Cecil Taylor: Remembering the Ultimate Piano Radical
A classic Cecil Taylor moment occurred at 1600 Pennsylvania Avenue in 1978. That summer, the iconoclastic pianist – who died Thursday at the age of 89 – performed for Jimmy Carter at the White House Jazz Festival. The commander-in-chief was so taken with what he heard that he chased Taylor down afterward and cornered him. “The first thing the president said to me,” Taylor recalled to The Washington Post‘s Hollie I. West a few years later, “was whether [classical virtuoso Vladimir] Horowitz had heard me. I said, ‘No, I don’t suppose he has.’ He said, ‘You know he was here. He should hear you. How did you learn to do that?’ I said, ‘Hell, I’ve been doing it for 35 years.'”
Jazz history is filled with once-revolutionary statements that now seem perfectly accessible: Ornette Coleman’s song-form–exploding The Shape of Jazz to Come, John Coltrane’s exploratory early-Sixties performances with Eric Dolphy (at the time labeled by one critic as “anti-jazz”) or Miles Davis’ murky jazz-rock opus Bitches Brew – all now undisputed canon. But the shock inherent in the work of Cecil Taylor, who reigned as a titan of the American avant-garde for more than 60 years, never seemed to lessen. There’s no digest version of his greatness, no easy chain of influence to follow into the greater world of popular music. You simply had to deal.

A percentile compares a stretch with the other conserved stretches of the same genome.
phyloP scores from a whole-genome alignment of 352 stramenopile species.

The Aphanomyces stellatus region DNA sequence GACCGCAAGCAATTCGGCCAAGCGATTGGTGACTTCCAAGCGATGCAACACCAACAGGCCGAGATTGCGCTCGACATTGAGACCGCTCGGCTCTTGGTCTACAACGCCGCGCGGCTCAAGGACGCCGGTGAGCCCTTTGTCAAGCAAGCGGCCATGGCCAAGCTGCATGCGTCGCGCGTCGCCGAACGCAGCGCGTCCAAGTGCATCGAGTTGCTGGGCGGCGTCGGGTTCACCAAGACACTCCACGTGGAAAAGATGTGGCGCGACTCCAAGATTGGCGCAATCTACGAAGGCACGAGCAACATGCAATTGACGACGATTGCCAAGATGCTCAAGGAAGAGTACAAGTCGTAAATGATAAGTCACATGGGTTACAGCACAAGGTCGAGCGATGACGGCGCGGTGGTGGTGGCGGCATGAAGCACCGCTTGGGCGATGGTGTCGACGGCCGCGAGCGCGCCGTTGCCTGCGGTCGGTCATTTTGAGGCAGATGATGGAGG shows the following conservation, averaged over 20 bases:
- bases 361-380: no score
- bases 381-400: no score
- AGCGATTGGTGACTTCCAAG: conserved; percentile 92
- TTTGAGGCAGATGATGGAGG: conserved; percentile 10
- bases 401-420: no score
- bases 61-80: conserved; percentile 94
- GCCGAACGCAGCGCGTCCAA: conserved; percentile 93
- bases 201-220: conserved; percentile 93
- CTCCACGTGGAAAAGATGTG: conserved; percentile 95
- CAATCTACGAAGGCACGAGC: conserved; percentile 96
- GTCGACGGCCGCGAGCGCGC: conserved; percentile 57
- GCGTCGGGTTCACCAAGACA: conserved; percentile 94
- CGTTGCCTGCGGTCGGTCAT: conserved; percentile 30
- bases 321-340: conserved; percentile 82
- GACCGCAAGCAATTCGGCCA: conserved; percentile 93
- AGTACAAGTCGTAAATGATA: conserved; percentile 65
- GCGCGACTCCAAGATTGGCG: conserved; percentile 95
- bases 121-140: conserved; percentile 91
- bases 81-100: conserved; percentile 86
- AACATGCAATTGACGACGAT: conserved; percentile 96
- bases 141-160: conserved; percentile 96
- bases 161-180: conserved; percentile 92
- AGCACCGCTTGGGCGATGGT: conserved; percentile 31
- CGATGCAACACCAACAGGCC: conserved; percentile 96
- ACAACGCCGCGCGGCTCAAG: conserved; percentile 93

For some, Taylor’s mature performances, often featuring uninterrupted hour-long blocks of breathtakingly intense, almost supernaturally dynamic piano playing, were more endurance test than artistic feat. “Cecil Taylor once said that since he prepared for his concerts, the audience should prepare too,” noted the narrator in Ken Burns’ 2000 Jazz documentary, to which eminent saxophonist Branford Marsalis replied, “That’s total self-indulgent bullshit, as far as I’m concerned.” But considered on their own terms, as immersive creative events that had as much to do with dance and poetry as they did with music, these displays rank among the most riveting and radical art of the 20th century.
There are many ways into Cecil Taylor’s world. You could follow his discography chronologically, through his Fifties work, which still bore recognizable traces of conventional swing rhythm and featured American Songbook standards mixed in with the pianist’s own originals. (As alien as his own output could sometimes sound, Taylor was both a proud exponent and a die-hard fan of the African-American jazz tradition: “When that magician started singing, I said, ‘Where the fuck am I?’ ” he told me in 2008 of hearing Billie Holiday live. “I thought, ‘Whatever you’re doing to an audience, that’s what I’d like to do.'”) Or you could start with perhaps his best-known album, Unit Structures, a Blue Note septet date from 1966 that was excerpted near the end of The Smithsonian Collection of Classic Jazz following a hearty helping of Louis Armstrong, Duke Ellington, Charlie Parker and Thelonious Monk. But the purest hits of his art can be heard on solo recordings like 1974’s Silent Tongues, recorded live at the Montreaux Jazz Festival – a performance partly viewable here: